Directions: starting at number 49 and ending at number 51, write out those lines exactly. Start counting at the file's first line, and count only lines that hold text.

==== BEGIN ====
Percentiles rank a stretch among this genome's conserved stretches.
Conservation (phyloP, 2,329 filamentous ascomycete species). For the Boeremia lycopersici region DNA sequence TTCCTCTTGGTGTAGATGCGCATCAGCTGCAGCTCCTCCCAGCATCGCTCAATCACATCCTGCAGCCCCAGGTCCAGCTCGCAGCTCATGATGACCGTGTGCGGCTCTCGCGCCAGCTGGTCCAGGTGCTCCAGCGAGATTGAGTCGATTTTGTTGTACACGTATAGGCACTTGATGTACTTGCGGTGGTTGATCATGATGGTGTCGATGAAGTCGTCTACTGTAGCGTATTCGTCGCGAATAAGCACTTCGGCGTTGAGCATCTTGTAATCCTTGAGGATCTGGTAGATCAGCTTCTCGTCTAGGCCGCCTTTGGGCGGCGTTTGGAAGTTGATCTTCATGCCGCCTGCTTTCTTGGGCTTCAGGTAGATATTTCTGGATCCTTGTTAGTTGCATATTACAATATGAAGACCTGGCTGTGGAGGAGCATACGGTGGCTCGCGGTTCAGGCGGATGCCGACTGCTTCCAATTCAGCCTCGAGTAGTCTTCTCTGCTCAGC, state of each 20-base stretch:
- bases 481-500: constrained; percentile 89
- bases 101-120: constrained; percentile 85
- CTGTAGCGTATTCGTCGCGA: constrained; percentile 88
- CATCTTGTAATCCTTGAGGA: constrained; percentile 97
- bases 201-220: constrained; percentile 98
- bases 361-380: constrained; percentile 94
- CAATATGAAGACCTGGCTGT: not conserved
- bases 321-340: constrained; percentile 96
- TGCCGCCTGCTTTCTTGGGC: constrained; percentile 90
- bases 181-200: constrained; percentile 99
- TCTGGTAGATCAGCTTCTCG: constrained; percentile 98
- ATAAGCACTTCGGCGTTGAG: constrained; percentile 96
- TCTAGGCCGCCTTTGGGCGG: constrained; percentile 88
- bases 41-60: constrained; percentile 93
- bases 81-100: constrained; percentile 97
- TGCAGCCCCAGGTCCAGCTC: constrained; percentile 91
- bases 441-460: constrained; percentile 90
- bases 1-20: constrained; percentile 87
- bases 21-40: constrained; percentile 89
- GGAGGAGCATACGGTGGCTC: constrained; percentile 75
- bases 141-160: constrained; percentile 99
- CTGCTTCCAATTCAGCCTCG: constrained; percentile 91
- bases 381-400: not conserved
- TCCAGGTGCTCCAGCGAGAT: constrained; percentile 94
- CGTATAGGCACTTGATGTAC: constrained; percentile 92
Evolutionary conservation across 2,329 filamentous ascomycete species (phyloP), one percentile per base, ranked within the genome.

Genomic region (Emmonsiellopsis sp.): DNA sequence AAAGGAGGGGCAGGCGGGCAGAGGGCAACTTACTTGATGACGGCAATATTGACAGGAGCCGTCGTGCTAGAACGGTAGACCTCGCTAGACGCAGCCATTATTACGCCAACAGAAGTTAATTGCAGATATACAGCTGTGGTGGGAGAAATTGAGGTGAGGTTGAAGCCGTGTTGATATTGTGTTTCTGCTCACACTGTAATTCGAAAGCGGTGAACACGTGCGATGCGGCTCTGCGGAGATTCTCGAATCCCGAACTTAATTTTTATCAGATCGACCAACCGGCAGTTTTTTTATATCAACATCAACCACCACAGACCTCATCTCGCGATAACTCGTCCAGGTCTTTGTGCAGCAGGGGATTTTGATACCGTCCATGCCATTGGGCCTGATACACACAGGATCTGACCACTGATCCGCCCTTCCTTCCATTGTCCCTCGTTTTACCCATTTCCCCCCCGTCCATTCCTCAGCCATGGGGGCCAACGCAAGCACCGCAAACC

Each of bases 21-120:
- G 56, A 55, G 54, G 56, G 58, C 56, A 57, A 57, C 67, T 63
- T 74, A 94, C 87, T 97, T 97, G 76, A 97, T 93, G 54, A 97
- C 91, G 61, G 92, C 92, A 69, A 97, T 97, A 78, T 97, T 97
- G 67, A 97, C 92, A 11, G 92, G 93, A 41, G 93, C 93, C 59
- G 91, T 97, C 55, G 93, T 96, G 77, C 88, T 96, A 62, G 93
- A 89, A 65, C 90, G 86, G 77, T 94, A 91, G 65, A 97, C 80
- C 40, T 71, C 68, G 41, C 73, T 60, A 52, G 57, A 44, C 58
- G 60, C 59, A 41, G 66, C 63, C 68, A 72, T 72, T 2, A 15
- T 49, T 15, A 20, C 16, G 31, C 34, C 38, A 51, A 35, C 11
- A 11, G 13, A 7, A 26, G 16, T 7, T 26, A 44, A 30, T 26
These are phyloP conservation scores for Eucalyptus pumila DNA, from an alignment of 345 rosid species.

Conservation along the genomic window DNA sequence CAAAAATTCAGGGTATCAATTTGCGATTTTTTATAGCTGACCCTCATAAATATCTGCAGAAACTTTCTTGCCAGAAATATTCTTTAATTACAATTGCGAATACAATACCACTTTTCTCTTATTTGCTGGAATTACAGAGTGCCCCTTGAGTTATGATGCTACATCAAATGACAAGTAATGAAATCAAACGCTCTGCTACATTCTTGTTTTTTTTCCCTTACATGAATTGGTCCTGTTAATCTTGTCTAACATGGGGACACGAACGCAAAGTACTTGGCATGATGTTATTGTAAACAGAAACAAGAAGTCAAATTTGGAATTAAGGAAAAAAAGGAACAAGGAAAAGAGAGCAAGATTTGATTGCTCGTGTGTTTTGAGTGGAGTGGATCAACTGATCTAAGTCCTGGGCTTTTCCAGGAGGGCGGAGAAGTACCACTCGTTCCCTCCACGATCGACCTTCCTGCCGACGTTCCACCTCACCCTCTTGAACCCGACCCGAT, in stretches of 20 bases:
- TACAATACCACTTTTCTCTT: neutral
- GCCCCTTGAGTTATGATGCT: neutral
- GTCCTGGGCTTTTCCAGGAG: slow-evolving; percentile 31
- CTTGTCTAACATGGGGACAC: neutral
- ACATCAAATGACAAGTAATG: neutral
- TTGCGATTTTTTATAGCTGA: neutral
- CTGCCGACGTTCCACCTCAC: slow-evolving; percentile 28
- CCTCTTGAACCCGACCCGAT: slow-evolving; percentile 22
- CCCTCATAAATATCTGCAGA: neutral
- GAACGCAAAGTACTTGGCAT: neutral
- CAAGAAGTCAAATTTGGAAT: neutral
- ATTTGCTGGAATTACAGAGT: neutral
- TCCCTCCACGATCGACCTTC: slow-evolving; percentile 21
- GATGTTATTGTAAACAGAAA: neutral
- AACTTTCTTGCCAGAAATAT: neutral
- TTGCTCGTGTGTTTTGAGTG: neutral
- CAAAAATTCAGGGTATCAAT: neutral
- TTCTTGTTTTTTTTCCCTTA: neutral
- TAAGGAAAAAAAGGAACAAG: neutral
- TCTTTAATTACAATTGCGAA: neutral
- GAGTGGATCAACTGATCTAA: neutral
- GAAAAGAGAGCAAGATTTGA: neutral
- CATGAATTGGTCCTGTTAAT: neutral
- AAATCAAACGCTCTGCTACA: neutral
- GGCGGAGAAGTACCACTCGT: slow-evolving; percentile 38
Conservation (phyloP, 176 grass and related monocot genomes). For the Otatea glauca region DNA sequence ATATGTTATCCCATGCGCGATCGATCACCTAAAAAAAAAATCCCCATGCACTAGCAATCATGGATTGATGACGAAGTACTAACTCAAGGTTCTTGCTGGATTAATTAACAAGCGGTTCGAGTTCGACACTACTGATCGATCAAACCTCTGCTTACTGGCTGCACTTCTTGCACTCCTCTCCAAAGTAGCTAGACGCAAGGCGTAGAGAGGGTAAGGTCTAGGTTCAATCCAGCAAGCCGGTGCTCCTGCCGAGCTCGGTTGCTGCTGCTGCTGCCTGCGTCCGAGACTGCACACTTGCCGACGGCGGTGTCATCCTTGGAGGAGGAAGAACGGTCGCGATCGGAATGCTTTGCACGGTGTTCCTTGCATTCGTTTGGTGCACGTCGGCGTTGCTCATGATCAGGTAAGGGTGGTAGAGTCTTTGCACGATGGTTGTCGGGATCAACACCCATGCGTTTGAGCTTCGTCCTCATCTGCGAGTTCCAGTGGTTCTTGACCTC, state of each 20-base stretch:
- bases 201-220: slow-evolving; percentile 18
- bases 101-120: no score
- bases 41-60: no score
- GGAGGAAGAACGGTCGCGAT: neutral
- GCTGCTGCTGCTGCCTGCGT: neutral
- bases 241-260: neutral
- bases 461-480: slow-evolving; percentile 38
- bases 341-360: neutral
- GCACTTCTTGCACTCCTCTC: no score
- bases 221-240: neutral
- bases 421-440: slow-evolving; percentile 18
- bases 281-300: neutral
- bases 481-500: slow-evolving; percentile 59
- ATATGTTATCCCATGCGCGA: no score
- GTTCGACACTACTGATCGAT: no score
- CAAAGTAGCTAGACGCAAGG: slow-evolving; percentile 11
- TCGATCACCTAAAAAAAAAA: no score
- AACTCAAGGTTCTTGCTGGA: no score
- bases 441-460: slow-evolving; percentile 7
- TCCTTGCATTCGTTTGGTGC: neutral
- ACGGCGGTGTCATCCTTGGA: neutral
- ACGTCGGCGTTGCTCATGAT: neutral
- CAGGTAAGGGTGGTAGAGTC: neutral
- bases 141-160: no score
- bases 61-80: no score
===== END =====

- CTGCCGACGTTCCACCTCAC: slow-evolving; percentile 28
- CCTCTTGAACCCGACCCGAT: slow-evolving; percentile 22
- CCCTCATAAATATCTGCAGA: neutral